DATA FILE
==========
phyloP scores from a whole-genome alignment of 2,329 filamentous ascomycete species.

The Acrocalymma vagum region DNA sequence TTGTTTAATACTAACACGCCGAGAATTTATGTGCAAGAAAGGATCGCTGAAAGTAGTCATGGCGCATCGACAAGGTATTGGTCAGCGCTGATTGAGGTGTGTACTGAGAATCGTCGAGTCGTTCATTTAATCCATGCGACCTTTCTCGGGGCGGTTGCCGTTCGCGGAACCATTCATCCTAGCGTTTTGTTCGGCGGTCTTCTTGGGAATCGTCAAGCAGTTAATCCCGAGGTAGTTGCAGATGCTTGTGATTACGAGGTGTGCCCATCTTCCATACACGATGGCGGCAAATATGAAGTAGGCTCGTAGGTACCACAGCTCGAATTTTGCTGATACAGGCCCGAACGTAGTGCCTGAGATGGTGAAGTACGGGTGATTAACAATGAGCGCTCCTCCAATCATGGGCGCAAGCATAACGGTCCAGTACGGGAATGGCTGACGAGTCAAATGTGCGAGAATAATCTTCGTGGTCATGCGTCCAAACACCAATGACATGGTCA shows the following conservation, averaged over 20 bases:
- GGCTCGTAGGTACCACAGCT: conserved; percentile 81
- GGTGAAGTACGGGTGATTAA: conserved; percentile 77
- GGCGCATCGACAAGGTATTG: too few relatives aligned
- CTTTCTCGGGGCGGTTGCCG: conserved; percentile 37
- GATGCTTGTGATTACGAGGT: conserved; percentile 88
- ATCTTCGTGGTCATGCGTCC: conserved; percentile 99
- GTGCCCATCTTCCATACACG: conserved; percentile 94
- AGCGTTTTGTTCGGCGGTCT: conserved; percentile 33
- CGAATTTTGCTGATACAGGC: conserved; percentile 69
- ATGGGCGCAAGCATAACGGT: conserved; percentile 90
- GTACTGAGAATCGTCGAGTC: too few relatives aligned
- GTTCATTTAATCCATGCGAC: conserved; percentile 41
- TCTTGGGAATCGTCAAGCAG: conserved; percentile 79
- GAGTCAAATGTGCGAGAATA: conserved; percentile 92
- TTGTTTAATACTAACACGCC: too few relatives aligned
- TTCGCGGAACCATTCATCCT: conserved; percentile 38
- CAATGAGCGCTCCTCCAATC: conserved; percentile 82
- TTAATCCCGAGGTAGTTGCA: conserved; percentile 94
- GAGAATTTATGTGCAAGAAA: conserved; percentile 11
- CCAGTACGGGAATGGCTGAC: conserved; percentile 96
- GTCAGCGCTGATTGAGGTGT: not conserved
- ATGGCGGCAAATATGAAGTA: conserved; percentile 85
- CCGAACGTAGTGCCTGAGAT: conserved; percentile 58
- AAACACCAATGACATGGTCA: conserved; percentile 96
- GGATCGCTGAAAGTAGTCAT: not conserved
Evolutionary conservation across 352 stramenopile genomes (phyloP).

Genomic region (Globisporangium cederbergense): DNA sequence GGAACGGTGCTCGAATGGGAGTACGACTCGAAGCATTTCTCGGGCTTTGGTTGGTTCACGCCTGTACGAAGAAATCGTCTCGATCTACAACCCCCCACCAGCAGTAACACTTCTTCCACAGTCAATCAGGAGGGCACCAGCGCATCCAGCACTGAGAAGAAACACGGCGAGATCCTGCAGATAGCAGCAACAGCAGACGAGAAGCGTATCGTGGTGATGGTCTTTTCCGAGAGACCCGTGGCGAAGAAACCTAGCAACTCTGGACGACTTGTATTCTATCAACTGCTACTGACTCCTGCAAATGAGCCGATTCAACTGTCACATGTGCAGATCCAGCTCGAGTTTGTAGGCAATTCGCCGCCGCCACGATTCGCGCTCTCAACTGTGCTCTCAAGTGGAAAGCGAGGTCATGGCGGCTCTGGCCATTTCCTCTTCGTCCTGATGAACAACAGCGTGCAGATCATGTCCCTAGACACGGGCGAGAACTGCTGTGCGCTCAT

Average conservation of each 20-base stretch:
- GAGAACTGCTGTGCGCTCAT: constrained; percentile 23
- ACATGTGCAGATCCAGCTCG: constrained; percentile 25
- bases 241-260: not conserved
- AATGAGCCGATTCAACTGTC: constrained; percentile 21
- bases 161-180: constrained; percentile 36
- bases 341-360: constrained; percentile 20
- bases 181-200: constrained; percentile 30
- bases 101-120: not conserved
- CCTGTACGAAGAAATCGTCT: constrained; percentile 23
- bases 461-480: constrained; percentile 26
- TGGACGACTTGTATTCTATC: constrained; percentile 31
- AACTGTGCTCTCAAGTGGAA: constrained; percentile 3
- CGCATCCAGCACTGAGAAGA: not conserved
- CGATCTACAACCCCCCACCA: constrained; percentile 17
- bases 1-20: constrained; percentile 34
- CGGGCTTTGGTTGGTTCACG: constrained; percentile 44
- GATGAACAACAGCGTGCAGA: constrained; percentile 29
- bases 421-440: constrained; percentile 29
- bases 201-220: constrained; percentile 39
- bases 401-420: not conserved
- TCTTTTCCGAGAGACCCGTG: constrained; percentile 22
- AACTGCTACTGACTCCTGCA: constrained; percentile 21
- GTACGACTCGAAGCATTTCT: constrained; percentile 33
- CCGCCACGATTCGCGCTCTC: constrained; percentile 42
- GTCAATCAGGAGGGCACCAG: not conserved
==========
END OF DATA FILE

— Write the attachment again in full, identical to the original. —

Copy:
phyloP scores from a whole-genome alignment of 2,329 filamentous ascomycete species.

The Acrocalymma vagum region DNA sequence TTGTTTAATACTAACACGCCGAGAATTTATGTGCAAGAAAGGATCGCTGAAAGTAGTCATGGCGCATCGACAAGGTATTGGTCAGCGCTGATTGAGGTGTGTACTGAGAATCGTCGAGTCGTTCATTTAATCCATGCGACCTTTCTCGGGGCGGTTGCCGTTCGCGGAACCATTCATCCTAGCGTTTTGTTCGGCGGTCTTCTTGGGAATCGTCAAGCAGTTAATCCCGAGGTAGTTGCAGATGCTTGTGATTACGAGGTGTGCCCATCTTCCATACACGATGGCGGCAAATATGAAGTAGGCTCGTAGGTACCACAGCTCGAATTTTGCTGATACAGGCCCGAACGTAGTGCCTGAGATGGTGAAGTACGGGTGATTAACAATGAGCGCTCCTCCAATCATGGGCGCAAGCATAACGGTCCAGTACGGGAATGGCTGACGAGTCAAATGTGCGAGAATAATCTTCGTGGTCATGCGTCCAAACACCAATGACATGGTCA shows the following conservation, averaged over 20 bases:
- GGCTCGTAGGTACCACAGCT: conserved; percentile 81
- GGTGAAGTACGGGTGATTAA: conserved; percentile 77
- GGCGCATCGACAAGGTATTG: too few relatives aligned
- CTTTCTCGGGGCGGTTGCCG: conserved; percentile 37
- GATGCTTGTGATTACGAGGT: conserved; percentile 88
- ATCTTCGTGGTCATGCGTCC: conserved; percentile 99
- GTGCCCATCTTCCATACACG: conserved; percentile 94
- AGCGTTTTGTTCGGCGGTCT: conserved; percentile 33
- CGAATTTTGCTGATACAGGC: conserved; percentile 69
- ATGGGCGCAAGCATAACGGT: conserved; percentile 90
- GTACTGAGAATCGTCGAGTC: too few relatives aligned
- GTTCATTTAATCCATGCGAC: conserved; percentile 41
- TCTTGGGAATCGTCAAGCAG: conserved; percentile 79
- GAGTCAAATGTGCGAGAATA: conserved; percentile 92
- TTGTTTAATACTAACACGCC: too few relatives aligned
- TTCGCGGAACCATTCATCCT: conserved; percentile 38
- CAATGAGCGCTCCTCCAATC: conserved; percentile 82
- TTAATCCCGAGGTAGTTGCA: conserved; percentile 94
- GAGAATTTATGTGCAAGAAA: conserved; percentile 11
- CCAGTACGGGAATGGCTGAC: conserved; percentile 96
- GTCAGCGCTGATTGAGGTGT: not conserved
- ATGGCGGCAAATATGAAGTA: conserved; percentile 85
- CCGAACGTAGTGCCTGAGAT: conserved; percentile 58
- AAACACCAATGACATGGTCA: conserved; percentile 96
- GGATCGCTGAAAGTAGTCAT: not conserved
Evolutionary conservation across 352 stramenopile genomes (phyloP).

Genomic region (Globisporangium cederbergense): DNA sequence GGAACGGTGCTCGAATGGGAGTACGACTCGAAGCATTTCTCGGGCTTTGGTTGGTTCACGCCTGTACGAAGAAATCGTCTCGATCTACAACCCCCCACCAGCAGTAACACTTCTTCCACAGTCAATCAGGAGGGCACCAGCGCATCCAGCACTGAGAAGAAACACGGCGAGATCCTGCAGATAGCAGCAACAGCAGACGAGAAGCGTATCGTGGTGATGGTCTTTTCCGAGAGACCCGTGGCGAAGAAACCTAGCAACTCTGGACGACTTGTATTCTATCAACTGCTACTGACTCCTGCAAATGAGCCGATTCAACTGTCACATGTGCAGATCCAGCTCGAGTTTGTAGGCAATTCGCCGCCGCCACGATTCGCGCTCTCAACTGTGCTCTCAAGTGGAAAGCGAGGTCATGGCGGCTCTGGCCATTTCCTCTTCGTCCTGATGAACAACAGCGTGCAGATCATGTCCCTAGACACGGGCGAGAACTGCTGTGCGCTCAT

Average conservation of each 20-base stretch:
- GAGAACTGCTGTGCGCTCAT: constrained; percentile 23
- ACATGTGCAGATCCAGCTCG: constrained; percentile 25
- bases 241-260: not conserved
- AATGAGCCGATTCAACTGTC: constrained; percentile 21
- bases 161-180: constrained; percentile 36
- bases 341-360: constrained; percentile 20
- bases 181-200: constrained; percentile 30
- bases 101-120: not conserved
- CCTGTACGAAGAAATCGTCT: constrained; percentile 23
- bases 461-480: constrained; percentile 26
- TGGACGACTTGTATTCTATC: constrained; percentile 31
- AACTGTGCTCTCAAGTGGAA: constrained; percentile 3
- CGCATCCAGCACTGAGAAGA: not conserved
- CGATCTACAACCCCCCACCA: constrained; percentile 17
- bases 1-20: constrained; percentile 34
- CGGGCTTTGGTTGGTTCACG: constrained; percentile 44
- GATGAACAACAGCGTGCAGA: constrained; percentile 29
- bases 421-440: constrained; percentile 29
- bases 201-220: constrained; percentile 39
- bases 401-420: not conserved
- TCTTTTCCGAGAGACCCGTG: constrained; percentile 22
- AACTGCTACTGACTCCTGCA: constrained; percentile 21
- GTACGACTCGAAGCATTTCT: constrained; percentile 33
- CCGCCACGATTCGCGCTCTC: constrained; percentile 42
- GTCAATCAGGAGGGCACCAG: not conserved